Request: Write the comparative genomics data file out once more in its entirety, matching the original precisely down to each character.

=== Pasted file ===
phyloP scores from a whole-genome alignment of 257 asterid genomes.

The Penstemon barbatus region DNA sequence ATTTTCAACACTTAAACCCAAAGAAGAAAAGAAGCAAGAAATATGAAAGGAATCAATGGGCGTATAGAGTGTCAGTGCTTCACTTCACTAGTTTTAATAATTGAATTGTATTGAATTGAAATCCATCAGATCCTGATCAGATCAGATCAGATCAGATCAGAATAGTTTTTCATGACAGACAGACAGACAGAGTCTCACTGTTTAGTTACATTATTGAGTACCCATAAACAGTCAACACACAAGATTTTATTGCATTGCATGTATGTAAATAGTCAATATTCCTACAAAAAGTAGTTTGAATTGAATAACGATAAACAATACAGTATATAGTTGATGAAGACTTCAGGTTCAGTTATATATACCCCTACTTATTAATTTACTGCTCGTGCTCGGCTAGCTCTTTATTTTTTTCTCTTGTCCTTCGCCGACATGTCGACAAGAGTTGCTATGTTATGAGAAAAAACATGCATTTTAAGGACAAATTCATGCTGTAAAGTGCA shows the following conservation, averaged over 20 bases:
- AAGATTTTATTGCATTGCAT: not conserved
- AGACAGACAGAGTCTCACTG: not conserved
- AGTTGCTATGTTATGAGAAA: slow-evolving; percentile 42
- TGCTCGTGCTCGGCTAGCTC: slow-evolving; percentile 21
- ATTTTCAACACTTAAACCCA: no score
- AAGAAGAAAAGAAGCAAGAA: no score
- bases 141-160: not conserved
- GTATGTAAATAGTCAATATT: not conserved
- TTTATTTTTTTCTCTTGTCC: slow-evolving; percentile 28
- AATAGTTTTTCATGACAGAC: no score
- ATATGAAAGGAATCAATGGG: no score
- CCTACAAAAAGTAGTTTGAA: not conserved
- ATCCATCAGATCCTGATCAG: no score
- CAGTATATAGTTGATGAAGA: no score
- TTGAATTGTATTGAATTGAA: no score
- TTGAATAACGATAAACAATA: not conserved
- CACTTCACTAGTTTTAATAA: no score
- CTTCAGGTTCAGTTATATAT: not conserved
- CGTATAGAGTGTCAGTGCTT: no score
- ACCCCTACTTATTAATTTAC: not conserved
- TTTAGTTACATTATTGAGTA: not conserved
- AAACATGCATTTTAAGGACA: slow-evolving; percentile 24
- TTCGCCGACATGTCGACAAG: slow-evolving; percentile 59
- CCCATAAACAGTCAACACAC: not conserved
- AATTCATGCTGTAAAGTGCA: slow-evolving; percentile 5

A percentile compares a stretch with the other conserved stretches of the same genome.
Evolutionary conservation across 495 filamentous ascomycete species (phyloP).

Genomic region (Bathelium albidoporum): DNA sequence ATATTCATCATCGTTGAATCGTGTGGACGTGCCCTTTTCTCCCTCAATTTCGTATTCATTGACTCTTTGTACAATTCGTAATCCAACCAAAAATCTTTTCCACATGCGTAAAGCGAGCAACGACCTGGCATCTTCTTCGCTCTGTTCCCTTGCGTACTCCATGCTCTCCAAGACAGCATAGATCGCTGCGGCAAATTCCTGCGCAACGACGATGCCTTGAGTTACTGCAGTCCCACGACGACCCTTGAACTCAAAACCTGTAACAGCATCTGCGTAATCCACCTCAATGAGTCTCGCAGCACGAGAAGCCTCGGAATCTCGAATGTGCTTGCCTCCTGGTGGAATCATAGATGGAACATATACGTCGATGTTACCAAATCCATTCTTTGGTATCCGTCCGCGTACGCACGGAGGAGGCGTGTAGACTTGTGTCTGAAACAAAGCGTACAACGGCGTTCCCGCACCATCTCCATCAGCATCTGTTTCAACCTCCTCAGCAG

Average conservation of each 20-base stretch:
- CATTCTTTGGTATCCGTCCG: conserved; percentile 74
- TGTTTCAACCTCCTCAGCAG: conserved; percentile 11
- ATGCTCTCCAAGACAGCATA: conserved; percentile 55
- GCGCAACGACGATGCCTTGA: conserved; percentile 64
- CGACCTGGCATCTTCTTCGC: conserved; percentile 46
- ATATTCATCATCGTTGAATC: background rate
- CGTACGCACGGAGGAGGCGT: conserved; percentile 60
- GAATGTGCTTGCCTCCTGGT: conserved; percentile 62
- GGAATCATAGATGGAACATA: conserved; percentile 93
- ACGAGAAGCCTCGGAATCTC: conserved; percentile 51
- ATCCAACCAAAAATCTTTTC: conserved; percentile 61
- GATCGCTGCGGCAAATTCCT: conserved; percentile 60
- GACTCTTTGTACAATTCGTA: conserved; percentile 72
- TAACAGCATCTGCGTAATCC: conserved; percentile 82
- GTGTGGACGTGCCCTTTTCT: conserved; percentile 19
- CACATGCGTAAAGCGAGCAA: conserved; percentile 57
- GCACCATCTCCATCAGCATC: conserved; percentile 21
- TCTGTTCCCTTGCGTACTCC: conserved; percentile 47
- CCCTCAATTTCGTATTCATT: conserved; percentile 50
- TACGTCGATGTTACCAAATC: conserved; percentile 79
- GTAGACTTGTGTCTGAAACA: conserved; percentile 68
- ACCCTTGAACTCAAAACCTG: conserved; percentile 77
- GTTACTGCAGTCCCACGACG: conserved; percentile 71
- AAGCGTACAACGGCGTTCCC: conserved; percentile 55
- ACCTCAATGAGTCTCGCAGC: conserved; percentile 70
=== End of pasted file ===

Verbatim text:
phyloP scores from a whole-genome alignment of 257 asterid genomes.

The Penstemon barbatus region DNA sequence ATTTTCAACACTTAAACCCAAAGAAGAAAAGAAGCAAGAAATATGAAAGGAATCAATGGGCGTATAGAGTGTCAGTGCTTCACTTCACTAGTTTTAATAATTGAATTGTATTGAATTGAAATCCATCAGATCCTGATCAGATCAGATCAGATCAGATCAGAATAGTTTTTCATGACAGACAGACAGACAGAGTCTCACTGTTTAGTTACATTATTGAGTACCCATAAACAGTCAACACACAAGATTTTATTGCATTGCATGTATGTAAATAGTCAATATTCCTACAAAAAGTAGTTTGAATTGAATAACGATAAACAATACAGTATATAGTTGATGAAGACTTCAGGTTCAGTTATATATACCCCTACTTATTAATTTACTGCTCGTGCTCGGCTAGCTCTTTATTTTTTTCTCTTGTCCTTCGCCGACATGTCGACAAGAGTTGCTATGTTATGAGAAAAAACATGCATTTTAAGGACAAATTCATGCTGTAAAGTGCA shows the following conservation, averaged over 20 bases:
- AAGATTTTATTGCATTGCAT: not conserved
- AGACAGACAGAGTCTCACTG: not conserved
- AGTTGCTATGTTATGAGAAA: slow-evolving; percentile 42
- TGCTCGTGCTCGGCTAGCTC: slow-evolving; percentile 21
- ATTTTCAACACTTAAACCCA: no score
- AAGAAGAAAAGAAGCAAGAA: no score
- bases 141-160: not conserved
- GTATGTAAATAGTCAATATT: not conserved
- TTTATTTTTTTCTCTTGTCC: slow-evolving; percentile 28
- AATAGTTTTTCATGACAGAC: no score
- ATATGAAAGGAATCAATGGG: no score
- CCTACAAAAAGTAGTTTGAA: not conserved
- ATCCATCAGATCCTGATCAG: no score
- CAGTATATAGTTGATGAAGA: no score
- TTGAATTGTATTGAATTGAA: no score
- TTGAATAACGATAAACAATA: not conserved
- CACTTCACTAGTTTTAATAA: no score
- CTTCAGGTTCAGTTATATAT: not conserved
- CGTATAGAGTGTCAGTGCTT: no score
- ACCCCTACTTATTAATTTAC: not conserved
- TTTAGTTACATTATTGAGTA: not conserved
- AAACATGCATTTTAAGGACA: slow-evolving; percentile 24
- TTCGCCGACATGTCGACAAG: slow-evolving; percentile 59
- CCCATAAACAGTCAACACAC: not conserved
- AATTCATGCTGTAAAGTGCA: slow-evolving; percentile 5

A percentile compares a stretch with the other conserved stretches of the same genome.
Evolutionary conservation across 495 filamentous ascomycete species (phyloP).

Genomic region (Bathelium albidoporum): DNA sequence ATATTCATCATCGTTGAATCGTGTGGACGTGCCCTTTTCTCCCTCAATTTCGTATTCATTGACTCTTTGTACAATTCGTAATCCAACCAAAAATCTTTTCCACATGCGTAAAGCGAGCAACGACCTGGCATCTTCTTCGCTCTGTTCCCTTGCGTACTCCATGCTCTCCAAGACAGCATAGATCGCTGCGGCAAATTCCTGCGCAACGACGATGCCTTGAGTTACTGCAGTCCCACGACGACCCTTGAACTCAAAACCTGTAACAGCATCTGCGTAATCCACCTCAATGAGTCTCGCAGCACGAGAAGCCTCGGAATCTCGAATGTGCTTGCCTCCTGGTGGAATCATAGATGGAACATATACGTCGATGTTACCAAATCCATTCTTTGGTATCCGTCCGCGTACGCACGGAGGAGGCGTGTAGACTTGTGTCTGAAACAAAGCGTACAACGGCGTTCCCGCACCATCTCCATCAGCATCTGTTTCAACCTCCTCAGCAG

Average conservation of each 20-base stretch:
- CATTCTTTGGTATCCGTCCG: conserved; percentile 74
- TGTTTCAACCTCCTCAGCAG: conserved; percentile 11
- ATGCTCTCCAAGACAGCATA: conserved; percentile 55
- GCGCAACGACGATGCCTTGA: conserved; percentile 64
- CGACCTGGCATCTTCTTCGC: conserved; percentile 46
- ATATTCATCATCGTTGAATC: background rate
- CGTACGCACGGAGGAGGCGT: conserved; percentile 60
- GAATGTGCTTGCCTCCTGGT: conserved; percentile 62
- GGAATCATAGATGGAACATA: conserved; percentile 93
- ACGAGAAGCCTCGGAATCTC: conserved; percentile 51
- ATCCAACCAAAAATCTTTTC: conserved; percentile 61
- GATCGCTGCGGCAAATTCCT: conserved; percentile 60
- GACTCTTTGTACAATTCGTA: conserved; percentile 72
- TAACAGCATCTGCGTAATCC: conserved; percentile 82
- GTGTGGACGTGCCCTTTTCT: conserved; percentile 19
- CACATGCGTAAAGCGAGCAA: conserved; percentile 57
- GCACCATCTCCATCAGCATC: conserved; percentile 21
- TCTGTTCCCTTGCGTACTCC: conserved; percentile 47
- CCCTCAATTTCGTATTCATT: conserved; percentile 50
- TACGTCGATGTTACCAAATC: conserved; percentile 79
- GTAGACTTGTGTCTGAAACA: conserved; percentile 68
- ACCCTTGAACTCAAAACCTG: conserved; percentile 77
- GTTACTGCAGTCCCACGACG: conserved; percentile 71
- AAGCGTACAACGGCGTTCCC: conserved; percentile 55
- ACCTCAATGAGTCTCGCAGC: conserved; percentile 70